That’s what users care about. Don’t hide behind fancy terms, small print or make the user hunt down what the license terms are. Make it crystal clear, in plain language the user can understand. Most people, unless they have a bone to pick about rigid adherence to the OSI definition, just want to know under what conditions can they use the software and when do they have to pay something. They’ll figure out if the licensing works for them, is too restrictive or just plain confusing.
If the user must consult the lawyers to use free software, then it’s not clear.
Note: Alan also blogged about the topic vendors using GPL and layering on license restrictions. See Alan’s post GPL or other open license, what is the difference?.
And now… Heeeeeeerrrse Michael! Well, Michael Santarcangelo, anyway, thought leader behind the Security Catalyst community and his own company The Michael Angelo Group. Michael joins Alan and me on podcast episode 32 to learn the story behind why Michael is putting the effort into creating a community of trusted security thought leaders and the environment to support those working in security today, both newbie and experienced. You can also find Michael’s blog and podcast here.
In this podcast episode of The Converging Minute I discuss the changes happening within open source software and how that impacts networking, security, and my ideas like the Unified Network Platform (pdf).
Alan and I have another rousing discussion during This Week In Security where we discuss the Month of Vulnerabilities, Vista bashing by Symantec and others, my pronouncement of Yellow Hats, and Cisco revolving door decisions about whether the CTA agent will be open sourced or not (don’t count on it btw.)
Join us on the podcast for a fun and lively discussion. Also, Alan puts another trophy on his fireplace mantle (do they have those in south Florida?) by winning the flag football championship coaching his son’s team, so send him an email congratulating him on that.
Please send along any questions, comments and suggestions to firstname.lastname@example.org. As alwasys, thanks for listening to the podcast and for reading our blogs.
Just when I thought I’d laid this Yellow Hat idea down for the weekend, what do I come across but an article asking the same thing regarding Vista UAC issues. Brett Thomas, writer at Bit-Tech, discusses the ongoing news and analysis of Vista’s UAC deficiencies. One of the things he calls into question is whether Symantec has gone overboard and is too zealous in their disclosures.
Symantec illustrated the process, created a flowchart and even wrote and provided code showing how the flaw can be exploited via “calling rogue DLL files whilst using an unrelated legacy process”. (I’m not sure I follow what that means – how does a new Vista operating system have legacy processes? Not my area of research. Anyway….)
He calls into question if it was appropriate that Symantec take it this far when its not research that could be turned into an AV signature or some product feature. (My interpretation.) So let me say what I think he’s trying to say. Now I don’t know this to be true but…
Is it possible Symantec is doing this to undermine Microsoft’s positioning of Vista as a much more secure operating system? Similar to other efforts by John Thompson saying that Vista isn’t a “security solution” as Microsoft claims when that isn’t how Microsoft has positioned Vista.
It’s possible. Warning…Could be a yellow hat here folks.
Interested in a “No Vulnerability Pimps” t-shirt? Send me an email.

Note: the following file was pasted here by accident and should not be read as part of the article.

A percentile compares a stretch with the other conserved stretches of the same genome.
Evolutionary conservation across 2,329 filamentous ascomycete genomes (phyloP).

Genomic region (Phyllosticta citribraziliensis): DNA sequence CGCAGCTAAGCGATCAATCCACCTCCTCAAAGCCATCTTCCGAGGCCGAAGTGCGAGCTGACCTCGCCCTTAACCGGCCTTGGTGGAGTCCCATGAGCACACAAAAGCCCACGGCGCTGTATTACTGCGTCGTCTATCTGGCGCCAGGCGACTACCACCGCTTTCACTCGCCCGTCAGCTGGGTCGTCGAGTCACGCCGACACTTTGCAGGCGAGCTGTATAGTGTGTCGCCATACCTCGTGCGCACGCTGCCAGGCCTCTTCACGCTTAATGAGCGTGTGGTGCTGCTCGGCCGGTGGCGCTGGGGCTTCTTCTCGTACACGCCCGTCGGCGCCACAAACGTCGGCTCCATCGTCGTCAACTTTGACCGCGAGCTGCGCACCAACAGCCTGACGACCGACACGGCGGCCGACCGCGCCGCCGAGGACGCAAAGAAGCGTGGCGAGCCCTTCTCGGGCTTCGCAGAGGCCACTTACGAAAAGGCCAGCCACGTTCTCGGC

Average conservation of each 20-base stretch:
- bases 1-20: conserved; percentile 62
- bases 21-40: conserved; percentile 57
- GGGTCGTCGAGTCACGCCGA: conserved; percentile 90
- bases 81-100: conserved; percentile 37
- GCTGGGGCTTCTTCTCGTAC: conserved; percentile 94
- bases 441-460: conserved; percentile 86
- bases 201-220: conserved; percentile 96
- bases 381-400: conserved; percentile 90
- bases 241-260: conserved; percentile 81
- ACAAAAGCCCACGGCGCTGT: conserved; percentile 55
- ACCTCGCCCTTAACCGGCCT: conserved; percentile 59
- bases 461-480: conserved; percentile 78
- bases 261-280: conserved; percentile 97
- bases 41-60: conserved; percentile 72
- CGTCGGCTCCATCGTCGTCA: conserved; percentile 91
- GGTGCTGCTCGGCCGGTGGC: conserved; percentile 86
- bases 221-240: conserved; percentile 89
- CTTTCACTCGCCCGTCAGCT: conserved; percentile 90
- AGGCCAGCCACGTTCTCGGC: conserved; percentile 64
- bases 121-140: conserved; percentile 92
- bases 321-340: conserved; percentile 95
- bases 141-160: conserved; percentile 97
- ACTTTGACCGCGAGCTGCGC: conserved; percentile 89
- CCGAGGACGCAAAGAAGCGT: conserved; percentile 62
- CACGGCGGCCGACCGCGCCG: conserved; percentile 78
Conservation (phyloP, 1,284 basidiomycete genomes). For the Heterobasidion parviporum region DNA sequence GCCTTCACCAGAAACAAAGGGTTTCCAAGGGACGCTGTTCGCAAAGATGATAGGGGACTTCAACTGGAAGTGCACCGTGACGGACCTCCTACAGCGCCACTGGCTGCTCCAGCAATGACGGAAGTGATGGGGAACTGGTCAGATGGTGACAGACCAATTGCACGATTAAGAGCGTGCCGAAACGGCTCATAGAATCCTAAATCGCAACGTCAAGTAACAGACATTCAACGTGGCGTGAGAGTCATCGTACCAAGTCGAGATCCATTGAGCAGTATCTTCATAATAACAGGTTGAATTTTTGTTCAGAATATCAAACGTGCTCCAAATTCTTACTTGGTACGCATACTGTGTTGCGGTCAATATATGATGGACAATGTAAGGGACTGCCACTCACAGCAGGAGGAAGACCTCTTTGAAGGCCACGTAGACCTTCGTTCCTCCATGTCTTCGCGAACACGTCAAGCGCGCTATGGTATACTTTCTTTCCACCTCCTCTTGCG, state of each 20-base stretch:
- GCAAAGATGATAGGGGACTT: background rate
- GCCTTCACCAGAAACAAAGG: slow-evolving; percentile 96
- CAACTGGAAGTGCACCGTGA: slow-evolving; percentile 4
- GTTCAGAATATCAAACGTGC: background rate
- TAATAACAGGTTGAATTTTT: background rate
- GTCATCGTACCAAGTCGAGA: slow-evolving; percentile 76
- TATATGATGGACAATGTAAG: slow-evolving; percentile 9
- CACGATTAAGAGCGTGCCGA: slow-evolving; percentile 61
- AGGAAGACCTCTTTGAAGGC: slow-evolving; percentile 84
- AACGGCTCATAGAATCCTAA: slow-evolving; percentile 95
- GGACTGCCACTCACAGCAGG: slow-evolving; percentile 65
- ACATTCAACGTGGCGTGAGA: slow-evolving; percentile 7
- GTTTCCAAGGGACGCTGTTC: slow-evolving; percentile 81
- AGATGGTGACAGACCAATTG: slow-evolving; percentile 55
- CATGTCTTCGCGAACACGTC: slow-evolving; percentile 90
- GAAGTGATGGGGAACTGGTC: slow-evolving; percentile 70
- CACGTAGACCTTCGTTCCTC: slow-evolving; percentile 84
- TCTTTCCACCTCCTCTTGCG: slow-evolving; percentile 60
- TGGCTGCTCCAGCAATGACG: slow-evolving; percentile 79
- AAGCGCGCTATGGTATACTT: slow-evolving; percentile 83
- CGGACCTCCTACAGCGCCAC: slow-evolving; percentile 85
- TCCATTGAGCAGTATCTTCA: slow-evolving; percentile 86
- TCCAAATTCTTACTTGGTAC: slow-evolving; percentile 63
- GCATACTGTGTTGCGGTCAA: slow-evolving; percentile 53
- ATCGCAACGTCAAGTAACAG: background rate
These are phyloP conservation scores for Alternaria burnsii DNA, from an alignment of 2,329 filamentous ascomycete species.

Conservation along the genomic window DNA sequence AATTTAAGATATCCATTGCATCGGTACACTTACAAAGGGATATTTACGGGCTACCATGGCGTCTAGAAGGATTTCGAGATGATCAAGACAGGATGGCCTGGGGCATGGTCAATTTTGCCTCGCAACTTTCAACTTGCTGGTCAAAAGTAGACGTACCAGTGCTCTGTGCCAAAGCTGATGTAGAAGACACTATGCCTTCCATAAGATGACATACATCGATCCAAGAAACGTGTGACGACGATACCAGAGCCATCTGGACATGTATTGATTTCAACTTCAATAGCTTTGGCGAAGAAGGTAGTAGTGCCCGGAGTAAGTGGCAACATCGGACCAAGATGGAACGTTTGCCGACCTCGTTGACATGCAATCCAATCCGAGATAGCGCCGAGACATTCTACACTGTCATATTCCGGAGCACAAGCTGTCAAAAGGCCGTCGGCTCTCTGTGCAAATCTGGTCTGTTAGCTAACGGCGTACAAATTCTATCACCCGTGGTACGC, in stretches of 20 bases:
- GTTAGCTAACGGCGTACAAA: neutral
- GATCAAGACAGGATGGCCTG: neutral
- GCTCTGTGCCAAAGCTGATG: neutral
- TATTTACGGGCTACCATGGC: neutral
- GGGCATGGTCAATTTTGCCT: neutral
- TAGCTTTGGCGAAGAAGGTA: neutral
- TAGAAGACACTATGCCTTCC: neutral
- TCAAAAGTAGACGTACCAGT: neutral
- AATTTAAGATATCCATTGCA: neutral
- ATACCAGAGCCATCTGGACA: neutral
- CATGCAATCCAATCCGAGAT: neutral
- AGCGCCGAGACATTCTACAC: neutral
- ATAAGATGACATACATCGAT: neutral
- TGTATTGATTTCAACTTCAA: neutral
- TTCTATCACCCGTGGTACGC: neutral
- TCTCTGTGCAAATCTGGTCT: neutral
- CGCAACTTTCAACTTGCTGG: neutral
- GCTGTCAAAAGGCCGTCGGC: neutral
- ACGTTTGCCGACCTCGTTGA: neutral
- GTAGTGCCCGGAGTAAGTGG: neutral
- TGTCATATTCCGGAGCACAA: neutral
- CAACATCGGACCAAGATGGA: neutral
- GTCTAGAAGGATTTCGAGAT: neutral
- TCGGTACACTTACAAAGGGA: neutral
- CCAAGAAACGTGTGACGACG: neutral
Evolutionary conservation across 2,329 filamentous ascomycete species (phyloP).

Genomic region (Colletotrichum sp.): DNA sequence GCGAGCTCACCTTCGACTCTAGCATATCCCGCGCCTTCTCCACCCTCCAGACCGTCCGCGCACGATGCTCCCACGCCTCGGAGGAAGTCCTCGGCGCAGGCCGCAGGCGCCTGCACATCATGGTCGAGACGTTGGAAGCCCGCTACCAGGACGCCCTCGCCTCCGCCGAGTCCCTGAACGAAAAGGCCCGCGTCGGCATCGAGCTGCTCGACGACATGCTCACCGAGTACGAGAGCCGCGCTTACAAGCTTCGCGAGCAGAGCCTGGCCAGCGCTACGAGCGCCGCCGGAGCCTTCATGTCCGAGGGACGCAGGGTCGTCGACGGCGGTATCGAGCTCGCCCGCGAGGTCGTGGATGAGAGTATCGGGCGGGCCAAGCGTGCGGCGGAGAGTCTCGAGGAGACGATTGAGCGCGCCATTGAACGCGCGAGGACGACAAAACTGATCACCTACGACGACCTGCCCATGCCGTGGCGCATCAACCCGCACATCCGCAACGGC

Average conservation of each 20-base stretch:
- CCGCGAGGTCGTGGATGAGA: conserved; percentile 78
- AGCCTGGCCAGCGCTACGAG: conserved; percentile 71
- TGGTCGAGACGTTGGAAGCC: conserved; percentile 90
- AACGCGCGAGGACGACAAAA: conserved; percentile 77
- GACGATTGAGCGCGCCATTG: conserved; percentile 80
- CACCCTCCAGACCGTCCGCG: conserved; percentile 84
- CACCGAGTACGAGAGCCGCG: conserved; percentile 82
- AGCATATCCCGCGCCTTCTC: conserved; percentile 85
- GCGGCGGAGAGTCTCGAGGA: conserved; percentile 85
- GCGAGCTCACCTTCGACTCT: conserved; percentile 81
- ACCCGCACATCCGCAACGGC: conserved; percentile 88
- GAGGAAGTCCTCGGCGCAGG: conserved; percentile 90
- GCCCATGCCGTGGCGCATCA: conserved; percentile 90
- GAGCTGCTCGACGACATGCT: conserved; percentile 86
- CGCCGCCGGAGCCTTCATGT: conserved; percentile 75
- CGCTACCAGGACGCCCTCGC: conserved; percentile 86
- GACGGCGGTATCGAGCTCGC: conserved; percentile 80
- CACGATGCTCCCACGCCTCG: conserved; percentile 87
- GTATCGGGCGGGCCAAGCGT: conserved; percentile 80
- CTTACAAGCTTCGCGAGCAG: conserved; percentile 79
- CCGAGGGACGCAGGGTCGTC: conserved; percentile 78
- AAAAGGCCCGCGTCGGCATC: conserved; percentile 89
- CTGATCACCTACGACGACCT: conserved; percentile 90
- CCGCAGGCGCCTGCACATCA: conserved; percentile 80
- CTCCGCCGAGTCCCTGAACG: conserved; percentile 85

We have white hats and we have black hats. Everyone understands their purpose, their roles, and their motives. One intends to better the security of others through responsible research and disclosure, the other intends to better their own pocketbooks or create victims of their efforts. The first is for good, the latter is bad.
But there is a third category. Unacknowledged, unnamed and largely whose motives walk a fine line between serving customers and serving their own ambitions. Yellow Hats.
Yellow Hats. I choose the color yellow because of it’s dual meaning. Yellow, because they serve as the “canary in the bird cage” within the coal mine of security to foretell imminent danger of security threats and vulnerabilities. Protecting their customers by providing rapid AV, phishing, IDS and vulnerability scanner and other product updates.
But yellow also has a second, more sinister meaning. While on the surface intentions may seem to serve the greater good, some seek to pervert the purpose for other more nefarious, self-serving needs. Marketing. Taking white hat research and twisting it to a purpose driven for greed, and even to harm and impugn others. Yellow because they hide behind the mask of security research and exploit findings to mar or scar competitors and enemies in market.
Yellow Hats seek to rush news to market and trumpet the news of flaws in competitors’ products. They flaunt news of security risks for which their products do not protect. Not limited to any single vendor, they pretend to serve the greater good, but their edacity pushes them beyond the aims of serving the customer to more self serving ambitions. Beware the Yellow Hat.
They can return, return to the good intentions of White Hats. But it requires that we diligently guide them back into the fold of good deeds.
Symantec is poised to ship Norton 360 next month. It’s basically a Windows OneCare knockoff. AV, anti-spyware, anti-phishing, backup, etc. Same stuff for $79 buck (more than OneCare.)
Maybe it’s a product for existing Symantec customers. But then again, if you’ve run Symantec’s AV products, like I have, you know how big and bloaty they are and how they slow your machine. Maybe a lot of people still buy the yellow box software but I don’t. And based on the beta user experiences I don’t think I’ll be switching to Norton 360 anytime soon.